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BCS changes needed before new TV pact

Published May 8, 2009 10:09 pm

College football » Utah senators fire off letter seeking equity
This is an archived article that was published on sltrib.com in 2009, and information in the article may be outdated. It is provided only for personal research purposes and may not be reprinted.

Utah's senators continued the congressional offensive against college football's Bowl Championship Series on Friday, sending a letter to the system's brass demanding changes that would spread money and championship opportunities to smaller universities.

The letter, signed by Sens. Orrin Hatch and Bob Bennett, demands that BCS leaders use the pending negotiations over a new four-year TV contract to retool the system that determines who plays for the national championship. If a new TV contract is signed, it would be more difficult to make changes in college football's postseason.

"We have serious concerns about what appears to be an attempt to preserve the status quo for the foreseeable future," stated the letter sent to BCS Commissioner John Swofford and Chairman David Frohnmayer.

Swofford participated in a hearing during a House subcommittee last week when Texas Republican Rep. Joe Barton equated the BCS to communism and called for a playoff to determine the champion.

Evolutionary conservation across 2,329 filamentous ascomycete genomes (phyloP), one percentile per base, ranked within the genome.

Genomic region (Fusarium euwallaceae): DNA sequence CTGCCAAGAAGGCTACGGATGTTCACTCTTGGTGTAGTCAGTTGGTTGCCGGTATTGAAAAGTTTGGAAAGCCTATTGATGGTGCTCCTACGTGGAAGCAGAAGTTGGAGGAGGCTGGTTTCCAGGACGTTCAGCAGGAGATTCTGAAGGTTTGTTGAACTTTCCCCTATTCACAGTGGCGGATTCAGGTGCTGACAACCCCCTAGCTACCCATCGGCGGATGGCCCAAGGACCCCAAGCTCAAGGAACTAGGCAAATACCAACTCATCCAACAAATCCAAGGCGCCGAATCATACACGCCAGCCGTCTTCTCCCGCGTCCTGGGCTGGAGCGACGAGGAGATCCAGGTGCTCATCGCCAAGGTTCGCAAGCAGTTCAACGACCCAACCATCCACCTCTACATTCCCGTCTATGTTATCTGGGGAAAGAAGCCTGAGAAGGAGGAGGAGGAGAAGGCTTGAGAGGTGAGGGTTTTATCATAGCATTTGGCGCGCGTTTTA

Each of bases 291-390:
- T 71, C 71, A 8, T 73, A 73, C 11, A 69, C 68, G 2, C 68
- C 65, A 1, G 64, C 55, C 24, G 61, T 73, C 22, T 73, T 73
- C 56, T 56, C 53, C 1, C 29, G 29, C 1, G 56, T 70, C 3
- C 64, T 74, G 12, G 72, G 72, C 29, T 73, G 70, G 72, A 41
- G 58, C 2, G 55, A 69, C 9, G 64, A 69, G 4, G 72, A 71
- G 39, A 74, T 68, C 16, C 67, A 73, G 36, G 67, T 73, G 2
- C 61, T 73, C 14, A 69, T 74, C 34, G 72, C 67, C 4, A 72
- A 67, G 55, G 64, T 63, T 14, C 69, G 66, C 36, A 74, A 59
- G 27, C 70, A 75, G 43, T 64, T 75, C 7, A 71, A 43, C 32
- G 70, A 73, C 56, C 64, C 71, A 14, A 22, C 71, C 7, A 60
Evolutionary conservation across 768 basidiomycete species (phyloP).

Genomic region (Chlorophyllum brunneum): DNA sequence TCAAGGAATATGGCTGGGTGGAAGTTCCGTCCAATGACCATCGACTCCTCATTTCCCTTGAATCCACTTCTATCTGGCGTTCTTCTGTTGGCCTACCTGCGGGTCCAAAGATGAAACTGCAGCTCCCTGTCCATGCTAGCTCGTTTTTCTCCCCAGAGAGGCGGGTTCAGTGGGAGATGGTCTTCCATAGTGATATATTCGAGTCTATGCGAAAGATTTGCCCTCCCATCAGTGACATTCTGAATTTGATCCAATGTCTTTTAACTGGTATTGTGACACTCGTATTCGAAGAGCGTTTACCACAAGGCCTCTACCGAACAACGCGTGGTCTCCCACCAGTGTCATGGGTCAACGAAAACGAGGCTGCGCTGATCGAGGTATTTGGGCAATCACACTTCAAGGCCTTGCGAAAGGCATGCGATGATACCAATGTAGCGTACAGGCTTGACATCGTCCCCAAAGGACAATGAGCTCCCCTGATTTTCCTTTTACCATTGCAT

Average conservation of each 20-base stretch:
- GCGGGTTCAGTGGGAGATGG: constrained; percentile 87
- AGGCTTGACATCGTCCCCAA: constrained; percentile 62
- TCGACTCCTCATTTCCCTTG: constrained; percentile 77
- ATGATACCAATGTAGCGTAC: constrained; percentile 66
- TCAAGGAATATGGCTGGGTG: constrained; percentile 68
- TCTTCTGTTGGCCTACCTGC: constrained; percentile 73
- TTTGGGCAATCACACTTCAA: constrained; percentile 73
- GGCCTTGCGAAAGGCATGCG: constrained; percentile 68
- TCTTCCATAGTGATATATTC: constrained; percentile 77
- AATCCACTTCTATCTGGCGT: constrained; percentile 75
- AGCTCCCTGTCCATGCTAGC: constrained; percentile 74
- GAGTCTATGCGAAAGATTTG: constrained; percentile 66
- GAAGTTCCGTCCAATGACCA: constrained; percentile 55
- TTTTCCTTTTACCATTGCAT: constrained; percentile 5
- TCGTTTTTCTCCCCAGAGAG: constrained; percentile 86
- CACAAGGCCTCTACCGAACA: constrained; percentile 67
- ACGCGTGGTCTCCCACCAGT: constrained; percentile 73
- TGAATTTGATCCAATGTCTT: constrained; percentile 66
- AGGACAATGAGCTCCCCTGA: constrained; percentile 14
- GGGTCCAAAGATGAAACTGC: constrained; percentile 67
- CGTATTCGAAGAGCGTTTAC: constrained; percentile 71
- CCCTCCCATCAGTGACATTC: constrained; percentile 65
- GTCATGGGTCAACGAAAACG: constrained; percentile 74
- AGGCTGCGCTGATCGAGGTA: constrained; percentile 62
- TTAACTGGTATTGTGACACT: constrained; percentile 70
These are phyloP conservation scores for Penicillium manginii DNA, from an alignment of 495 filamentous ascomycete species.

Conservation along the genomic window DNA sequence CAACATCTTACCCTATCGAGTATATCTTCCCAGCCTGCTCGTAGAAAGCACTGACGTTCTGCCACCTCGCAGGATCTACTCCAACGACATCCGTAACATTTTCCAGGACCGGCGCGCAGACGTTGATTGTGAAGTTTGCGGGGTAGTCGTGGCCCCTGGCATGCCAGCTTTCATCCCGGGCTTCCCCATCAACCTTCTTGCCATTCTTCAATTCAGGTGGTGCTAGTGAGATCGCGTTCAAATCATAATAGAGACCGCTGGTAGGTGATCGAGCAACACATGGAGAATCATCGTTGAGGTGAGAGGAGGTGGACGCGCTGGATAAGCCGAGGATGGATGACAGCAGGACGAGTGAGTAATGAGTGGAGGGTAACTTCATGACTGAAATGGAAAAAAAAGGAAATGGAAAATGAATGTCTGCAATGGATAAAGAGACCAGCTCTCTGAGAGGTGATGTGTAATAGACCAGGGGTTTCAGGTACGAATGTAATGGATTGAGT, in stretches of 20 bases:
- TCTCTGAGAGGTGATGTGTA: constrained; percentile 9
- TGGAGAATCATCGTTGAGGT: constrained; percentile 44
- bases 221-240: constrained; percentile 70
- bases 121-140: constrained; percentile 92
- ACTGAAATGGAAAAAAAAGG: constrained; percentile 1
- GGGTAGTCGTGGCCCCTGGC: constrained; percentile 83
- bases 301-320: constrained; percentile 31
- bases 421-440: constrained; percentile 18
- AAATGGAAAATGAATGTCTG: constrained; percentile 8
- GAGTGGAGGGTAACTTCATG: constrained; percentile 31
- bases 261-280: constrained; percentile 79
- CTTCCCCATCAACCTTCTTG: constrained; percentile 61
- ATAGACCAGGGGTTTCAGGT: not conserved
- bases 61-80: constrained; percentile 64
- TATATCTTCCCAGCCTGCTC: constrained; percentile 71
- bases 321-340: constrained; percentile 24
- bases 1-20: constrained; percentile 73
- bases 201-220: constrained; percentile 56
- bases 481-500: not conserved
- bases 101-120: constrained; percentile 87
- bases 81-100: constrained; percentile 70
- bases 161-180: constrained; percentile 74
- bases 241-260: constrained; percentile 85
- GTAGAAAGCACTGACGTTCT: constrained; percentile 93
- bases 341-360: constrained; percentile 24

The BCS now relies on two polls and six computer programs to rank teams. The top two play for the title, but almost every year sports commentators and coaches complain that legitimate contenders are left out.

The University of Utah football team won every game it played last season. No other Division One college football team can say that. But Utah received no serious consideration to play for the title.

Hatch and Bennett criticize what they called "the continued denial of a fair opportunity" for all teams to vie for a championship. They also ripped the revenue split that benefits six conferences in the BCS and leaves out more than 50 schools that are not members.

"Those schools that do not hail from the BCS's preferred conferences begin each season at competitive and financial disadvantage," the senators wrote. "We wish to know how an extension of the current system can be justified in light of its demonstrated inequities. "

None of Utah's universities is in a BCS-aligned conference.

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